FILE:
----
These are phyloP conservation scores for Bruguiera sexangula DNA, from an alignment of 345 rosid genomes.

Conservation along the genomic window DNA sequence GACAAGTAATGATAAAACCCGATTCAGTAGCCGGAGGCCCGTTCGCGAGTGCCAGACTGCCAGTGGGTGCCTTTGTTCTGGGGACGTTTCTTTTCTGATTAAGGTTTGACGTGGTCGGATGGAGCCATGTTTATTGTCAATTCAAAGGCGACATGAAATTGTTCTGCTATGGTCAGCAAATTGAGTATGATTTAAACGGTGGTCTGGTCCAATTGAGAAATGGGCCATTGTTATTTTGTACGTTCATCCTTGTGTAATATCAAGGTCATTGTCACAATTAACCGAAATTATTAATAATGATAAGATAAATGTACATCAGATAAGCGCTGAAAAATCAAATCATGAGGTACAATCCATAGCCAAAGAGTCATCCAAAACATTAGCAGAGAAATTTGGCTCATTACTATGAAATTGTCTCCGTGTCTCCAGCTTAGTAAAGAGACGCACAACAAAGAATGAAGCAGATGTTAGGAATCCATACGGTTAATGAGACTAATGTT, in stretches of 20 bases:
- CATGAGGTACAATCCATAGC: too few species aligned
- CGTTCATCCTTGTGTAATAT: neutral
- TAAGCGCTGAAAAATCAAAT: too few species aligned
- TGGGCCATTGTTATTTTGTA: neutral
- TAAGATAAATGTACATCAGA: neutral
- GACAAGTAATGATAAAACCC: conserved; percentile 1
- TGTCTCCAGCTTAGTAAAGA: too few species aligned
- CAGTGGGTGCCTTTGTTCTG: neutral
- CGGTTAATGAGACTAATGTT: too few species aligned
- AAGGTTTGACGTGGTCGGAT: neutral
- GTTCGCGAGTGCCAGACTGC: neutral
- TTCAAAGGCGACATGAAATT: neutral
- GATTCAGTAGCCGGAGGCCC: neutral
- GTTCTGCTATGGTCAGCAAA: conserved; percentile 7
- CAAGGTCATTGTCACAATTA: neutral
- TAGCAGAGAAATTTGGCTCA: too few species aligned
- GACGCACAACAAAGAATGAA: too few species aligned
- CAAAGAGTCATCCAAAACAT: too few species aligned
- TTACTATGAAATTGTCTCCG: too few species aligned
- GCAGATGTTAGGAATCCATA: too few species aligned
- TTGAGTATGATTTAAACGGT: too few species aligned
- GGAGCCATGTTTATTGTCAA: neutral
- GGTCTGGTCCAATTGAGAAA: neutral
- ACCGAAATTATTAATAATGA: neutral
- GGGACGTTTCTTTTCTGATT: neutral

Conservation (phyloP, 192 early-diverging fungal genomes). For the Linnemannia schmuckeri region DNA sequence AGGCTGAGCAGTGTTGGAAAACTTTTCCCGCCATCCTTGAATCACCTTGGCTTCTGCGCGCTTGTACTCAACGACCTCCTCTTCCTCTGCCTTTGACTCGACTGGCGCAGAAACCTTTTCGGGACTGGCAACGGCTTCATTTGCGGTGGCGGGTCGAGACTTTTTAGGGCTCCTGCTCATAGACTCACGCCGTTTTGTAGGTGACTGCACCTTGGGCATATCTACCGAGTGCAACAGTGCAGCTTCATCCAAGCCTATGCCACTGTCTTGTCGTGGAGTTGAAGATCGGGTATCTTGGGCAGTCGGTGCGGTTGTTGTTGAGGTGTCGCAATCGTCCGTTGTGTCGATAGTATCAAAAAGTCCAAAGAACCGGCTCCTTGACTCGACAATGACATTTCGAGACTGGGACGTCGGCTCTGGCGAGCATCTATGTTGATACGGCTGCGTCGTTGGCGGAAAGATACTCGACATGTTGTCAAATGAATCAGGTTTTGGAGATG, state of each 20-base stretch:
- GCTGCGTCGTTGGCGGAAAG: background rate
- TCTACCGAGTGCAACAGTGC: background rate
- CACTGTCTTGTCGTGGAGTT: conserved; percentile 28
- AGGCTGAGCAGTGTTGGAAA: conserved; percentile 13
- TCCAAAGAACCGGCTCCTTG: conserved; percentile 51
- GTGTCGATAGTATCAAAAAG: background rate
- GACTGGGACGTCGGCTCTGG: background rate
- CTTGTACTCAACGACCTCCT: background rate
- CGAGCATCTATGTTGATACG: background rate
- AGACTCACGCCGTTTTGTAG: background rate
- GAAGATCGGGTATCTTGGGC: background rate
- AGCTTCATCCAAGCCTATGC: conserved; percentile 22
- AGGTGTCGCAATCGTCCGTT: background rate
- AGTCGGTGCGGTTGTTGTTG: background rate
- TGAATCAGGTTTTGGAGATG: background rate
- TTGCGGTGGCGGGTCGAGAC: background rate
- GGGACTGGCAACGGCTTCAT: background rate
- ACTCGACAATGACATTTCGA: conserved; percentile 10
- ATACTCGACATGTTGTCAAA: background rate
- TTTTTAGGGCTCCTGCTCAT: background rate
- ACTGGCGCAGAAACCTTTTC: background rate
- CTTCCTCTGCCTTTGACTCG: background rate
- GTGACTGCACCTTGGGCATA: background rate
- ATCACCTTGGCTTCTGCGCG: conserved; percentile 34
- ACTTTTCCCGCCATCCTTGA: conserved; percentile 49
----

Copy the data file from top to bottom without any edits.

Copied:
These are phyloP conservation scores for Bruguiera sexangula DNA, from an alignment of 345 rosid genomes.

Conservation along the genomic window DNA sequence GACAAGTAATGATAAAACCCGATTCAGTAGCCGGAGGCCCGTTCGCGAGTGCCAGACTGCCAGTGGGTGCCTTTGTTCTGGGGACGTTTCTTTTCTGATTAAGGTTTGACGTGGTCGGATGGAGCCATGTTTATTGTCAATTCAAAGGCGACATGAAATTGTTCTGCTATGGTCAGCAAATTGAGTATGATTTAAACGGTGGTCTGGTCCAATTGAGAAATGGGCCATTGTTATTTTGTACGTTCATCCTTGTGTAATATCAAGGTCATTGTCACAATTAACCGAAATTATTAATAATGATAAGATAAATGTACATCAGATAAGCGCTGAAAAATCAAATCATGAGGTACAATCCATAGCCAAAGAGTCATCCAAAACATTAGCAGAGAAATTTGGCTCATTACTATGAAATTGTCTCCGTGTCTCCAGCTTAGTAAAGAGACGCACAACAAAGAATGAAGCAGATGTTAGGAATCCATACGGTTAATGAGACTAATGTT, in stretches of 20 bases:
- CATGAGGTACAATCCATAGC: too few species aligned
- CGTTCATCCTTGTGTAATAT: neutral
- TAAGCGCTGAAAAATCAAAT: too few species aligned
- TGGGCCATTGTTATTTTGTA: neutral
- TAAGATAAATGTACATCAGA: neutral
- GACAAGTAATGATAAAACCC: conserved; percentile 1
- TGTCTCCAGCTTAGTAAAGA: too few species aligned
- CAGTGGGTGCCTTTGTTCTG: neutral
- CGGTTAATGAGACTAATGTT: too few species aligned
- AAGGTTTGACGTGGTCGGAT: neutral
- GTTCGCGAGTGCCAGACTGC: neutral
- TTCAAAGGCGACATGAAATT: neutral
- GATTCAGTAGCCGGAGGCCC: neutral
- GTTCTGCTATGGTCAGCAAA: conserved; percentile 7
- CAAGGTCATTGTCACAATTA: neutral
- TAGCAGAGAAATTTGGCTCA: too few species aligned
- GACGCACAACAAAGAATGAA: too few species aligned
- CAAAGAGTCATCCAAAACAT: too few species aligned
- TTACTATGAAATTGTCTCCG: too few species aligned
- GCAGATGTTAGGAATCCATA: too few species aligned
- TTGAGTATGATTTAAACGGT: too few species aligned
- GGAGCCATGTTTATTGTCAA: neutral
- GGTCTGGTCCAATTGAGAAA: neutral
- ACCGAAATTATTAATAATGA: neutral
- GGGACGTTTCTTTTCTGATT: neutral

Conservation (phyloP, 192 early-diverging fungal genomes). For the Linnemannia schmuckeri region DNA sequence AGGCTGAGCAGTGTTGGAAAACTTTTCCCGCCATCCTTGAATCACCTTGGCTTCTGCGCGCTTGTACTCAACGACCTCCTCTTCCTCTGCCTTTGACTCGACTGGCGCAGAAACCTTTTCGGGACTGGCAACGGCTTCATTTGCGGTGGCGGGTCGAGACTTTTTAGGGCTCCTGCTCATAGACTCACGCCGTTTTGTAGGTGACTGCACCTTGGGCATATCTACCGAGTGCAACAGTGCAGCTTCATCCAAGCCTATGCCACTGTCTTGTCGTGGAGTTGAAGATCGGGTATCTTGGGCAGTCGGTGCGGTTGTTGTTGAGGTGTCGCAATCGTCCGTTGTGTCGATAGTATCAAAAAGTCCAAAGAACCGGCTCCTTGACTCGACAATGACATTTCGAGACTGGGACGTCGGCTCTGGCGAGCATCTATGTTGATACGGCTGCGTCGTTGGCGGAAAGATACTCGACATGTTGTCAAATGAATCAGGTTTTGGAGATG, state of each 20-base stretch:
- GCTGCGTCGTTGGCGGAAAG: background rate
- TCTACCGAGTGCAACAGTGC: background rate
- CACTGTCTTGTCGTGGAGTT: conserved; percentile 28
- AGGCTGAGCAGTGTTGGAAA: conserved; percentile 13
- TCCAAAGAACCGGCTCCTTG: conserved; percentile 51
- GTGTCGATAGTATCAAAAAG: background rate
- GACTGGGACGTCGGCTCTGG: background rate
- CTTGTACTCAACGACCTCCT: background rate
- CGAGCATCTATGTTGATACG: background rate
- AGACTCACGCCGTTTTGTAG: background rate
- GAAGATCGGGTATCTTGGGC: background rate
- AGCTTCATCCAAGCCTATGC: conserved; percentile 22
- AGGTGTCGCAATCGTCCGTT: background rate
- AGTCGGTGCGGTTGTTGTTG: background rate
- TGAATCAGGTTTTGGAGATG: background rate
- TTGCGGTGGCGGGTCGAGAC: background rate
- GGGACTGGCAACGGCTTCAT: background rate
- ACTCGACAATGACATTTCGA: conserved; percentile 10
- ATACTCGACATGTTGTCAAA: background rate
- TTTTTAGGGCTCCTGCTCAT: background rate
- ACTGGCGCAGAAACCTTTTC: background rate
- CTTCCTCTGCCTTTGACTCG: background rate
- GTGACTGCACCTTGGGCATA: background rate
- ATCACCTTGGCTTCTGCGCG: conserved; percentile 34
- ACTTTTCCCGCCATCCTTGA: conserved; percentile 49